This is a tension for church planters.

On top of this tension, most denominations want to see rapid growth from their church plants, which usually means that the church-planting pastor has to make compromises to the mission-mindedness of the project so that the church can attract Christians from other churches in order to grow quickly.

The tension is between the "pastoral context" of modern evangelicalism and the "missional context" needed to reach new people with the gospel.

True missionary work takes time and it takes sacrifice. A church planter must make mission the priority, even at the risk of not being as pastoral as most in the congregation would like.

I felt this tension. As I pastored a new church, attempting to reach a new group of people with the gospel of Christ, some of the key people in the core group of the church began to demand that I be their “pastor.” I was supposed to care for the needs of those in the church – providing programs for youth and providing teaching and worship expriences that would be pleasing to the standard evangelical ear.

The question underlying the church-planter’s calling is this: Do you care more about those “out there” than you do for those “in here?” If you appear to care more for those "out there," the evangelicals in your midst will soon resent you.

Now, here’s where the tension was found for me. I actually wanted to be their pastor, and yet I was attempting to create an environment where we would all see ourselves as missionaries. I wanted to be able to accomplish both, and my negotiation of this tension left a lot to be desired. In the end, I’m afraid I did both tasks poorly.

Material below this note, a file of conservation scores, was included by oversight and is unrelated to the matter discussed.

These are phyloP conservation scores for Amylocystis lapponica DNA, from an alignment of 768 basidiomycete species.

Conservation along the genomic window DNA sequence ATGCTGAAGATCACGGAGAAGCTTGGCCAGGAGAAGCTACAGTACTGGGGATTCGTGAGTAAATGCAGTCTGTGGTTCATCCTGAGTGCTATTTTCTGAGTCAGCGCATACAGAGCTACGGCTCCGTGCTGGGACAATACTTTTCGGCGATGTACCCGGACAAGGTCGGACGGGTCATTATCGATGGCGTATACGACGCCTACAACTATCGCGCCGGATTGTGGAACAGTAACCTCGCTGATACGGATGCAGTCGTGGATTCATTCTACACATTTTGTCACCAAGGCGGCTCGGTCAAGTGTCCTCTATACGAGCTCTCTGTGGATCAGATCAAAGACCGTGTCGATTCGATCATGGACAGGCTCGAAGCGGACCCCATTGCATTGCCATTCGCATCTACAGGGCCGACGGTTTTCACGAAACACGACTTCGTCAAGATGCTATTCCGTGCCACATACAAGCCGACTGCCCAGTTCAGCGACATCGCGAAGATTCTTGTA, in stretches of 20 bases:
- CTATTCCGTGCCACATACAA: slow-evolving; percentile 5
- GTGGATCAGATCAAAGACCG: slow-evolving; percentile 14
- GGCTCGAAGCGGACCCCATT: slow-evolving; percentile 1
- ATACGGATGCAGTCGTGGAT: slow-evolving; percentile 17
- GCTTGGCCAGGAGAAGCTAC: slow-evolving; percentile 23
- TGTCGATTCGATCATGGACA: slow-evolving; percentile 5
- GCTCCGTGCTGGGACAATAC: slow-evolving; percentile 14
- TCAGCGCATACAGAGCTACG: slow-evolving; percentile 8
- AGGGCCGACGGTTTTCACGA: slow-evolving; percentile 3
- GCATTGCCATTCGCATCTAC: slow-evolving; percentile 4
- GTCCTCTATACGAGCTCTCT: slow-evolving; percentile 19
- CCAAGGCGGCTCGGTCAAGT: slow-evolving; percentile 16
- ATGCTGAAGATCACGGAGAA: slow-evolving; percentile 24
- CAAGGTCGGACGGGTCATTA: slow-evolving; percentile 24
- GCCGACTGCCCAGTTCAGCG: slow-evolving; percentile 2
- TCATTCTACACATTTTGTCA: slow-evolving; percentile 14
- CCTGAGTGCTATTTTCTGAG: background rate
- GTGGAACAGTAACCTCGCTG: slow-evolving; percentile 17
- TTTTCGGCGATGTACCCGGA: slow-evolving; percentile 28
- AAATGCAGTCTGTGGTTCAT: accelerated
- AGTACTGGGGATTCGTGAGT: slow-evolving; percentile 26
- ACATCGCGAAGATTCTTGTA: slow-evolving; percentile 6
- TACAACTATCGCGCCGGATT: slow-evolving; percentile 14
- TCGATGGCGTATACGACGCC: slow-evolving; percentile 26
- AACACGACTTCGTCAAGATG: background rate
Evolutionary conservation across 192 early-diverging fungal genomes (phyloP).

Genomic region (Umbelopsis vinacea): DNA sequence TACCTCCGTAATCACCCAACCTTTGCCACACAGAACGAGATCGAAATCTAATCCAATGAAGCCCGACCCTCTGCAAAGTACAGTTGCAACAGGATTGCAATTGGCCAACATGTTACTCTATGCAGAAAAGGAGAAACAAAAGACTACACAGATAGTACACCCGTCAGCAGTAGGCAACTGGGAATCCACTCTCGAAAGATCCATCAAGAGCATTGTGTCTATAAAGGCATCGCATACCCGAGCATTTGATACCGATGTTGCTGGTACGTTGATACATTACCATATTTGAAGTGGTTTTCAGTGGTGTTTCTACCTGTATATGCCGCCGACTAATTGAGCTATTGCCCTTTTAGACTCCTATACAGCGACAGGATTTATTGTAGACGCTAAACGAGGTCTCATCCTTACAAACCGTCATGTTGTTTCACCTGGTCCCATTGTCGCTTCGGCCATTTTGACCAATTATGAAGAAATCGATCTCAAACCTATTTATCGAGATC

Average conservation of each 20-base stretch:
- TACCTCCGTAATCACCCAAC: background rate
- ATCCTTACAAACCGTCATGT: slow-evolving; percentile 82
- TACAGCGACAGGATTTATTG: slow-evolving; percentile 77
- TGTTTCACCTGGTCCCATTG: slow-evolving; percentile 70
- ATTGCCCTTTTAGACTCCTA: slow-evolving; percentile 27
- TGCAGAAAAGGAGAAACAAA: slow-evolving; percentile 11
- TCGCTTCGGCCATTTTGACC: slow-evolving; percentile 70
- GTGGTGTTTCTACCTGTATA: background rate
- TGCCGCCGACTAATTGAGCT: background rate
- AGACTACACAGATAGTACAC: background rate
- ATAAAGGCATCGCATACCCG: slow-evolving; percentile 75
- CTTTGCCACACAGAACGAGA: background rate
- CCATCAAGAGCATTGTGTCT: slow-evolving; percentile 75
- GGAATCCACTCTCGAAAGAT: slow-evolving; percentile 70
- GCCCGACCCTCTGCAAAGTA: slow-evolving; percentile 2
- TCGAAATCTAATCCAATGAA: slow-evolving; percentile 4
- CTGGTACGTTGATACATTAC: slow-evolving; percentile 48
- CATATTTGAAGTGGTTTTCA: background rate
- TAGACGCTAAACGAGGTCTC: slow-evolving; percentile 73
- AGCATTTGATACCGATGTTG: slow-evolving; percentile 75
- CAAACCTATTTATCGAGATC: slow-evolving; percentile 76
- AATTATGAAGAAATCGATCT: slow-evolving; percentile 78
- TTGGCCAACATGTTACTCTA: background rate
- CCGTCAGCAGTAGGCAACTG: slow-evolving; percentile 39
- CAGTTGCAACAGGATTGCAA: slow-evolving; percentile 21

It takes a special person to be the leader of missionaries as well as be the pastor of a church. Perhaps this is why church planting is a unique calling. Perhaps this is why you need more than one person at the point - a team of people to perform all the nuances of church-planting ministry. Perhaps this is why so many church plants fail – denominations do not see church plants in the same light as over-seas missions and are failing to think in innovative ways to make new ventures successful in reaching people. Funding is set up poorly, long-term viability is not pursued.

The church needs to think in missionary terms instead of pastoral terms to reach a postmodern American culture. And yet, the people in the church that is being established need to be pastored.

This is the tension of church planting. Any suggestions?

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St. Thomas' Church, Sheffield, England

The Organic Church On-Line Tour
featuring the insights of Bob Whitesel

“Our story is really the story of a missional church with a clustered structure,” explains Mike Breen, former rector of St. Thomas’ Church and co-author (with Walt Kallestad, Senior Pastor of Community Church of Joy in Glendale, Ariz.) of several books that have grown out of the St. Thomas’ discipleship training, A Passionate Life, and The Passionate Church: The Art of Life-Changing Discipleship.

Innovation #1: Clustering Small Groups

While most European and Anglican churches do not grow to over 1,000 attendees, St. Thomas’ has over 1700 people (most under 40) attending. The growth came through the normal mega-church model, but the maintenance of their size came through a strange turn of events. St. Thomas’ branched out and began meeting in a large disco in town, the Roxy, featuring contemporary worship that would attract a young crowd (the stately old St. Tom’s continued to offer a standard Anglican service as well as a more contemporary one). This sounds very much like any other mega-church growth story, with all its trappings: “We filled the Roxy but were really just like most mega-churches with brittleness and disconnection,” recalls Paul Maconochie, who is now the team leader at St Thomas' Philadelphia campus.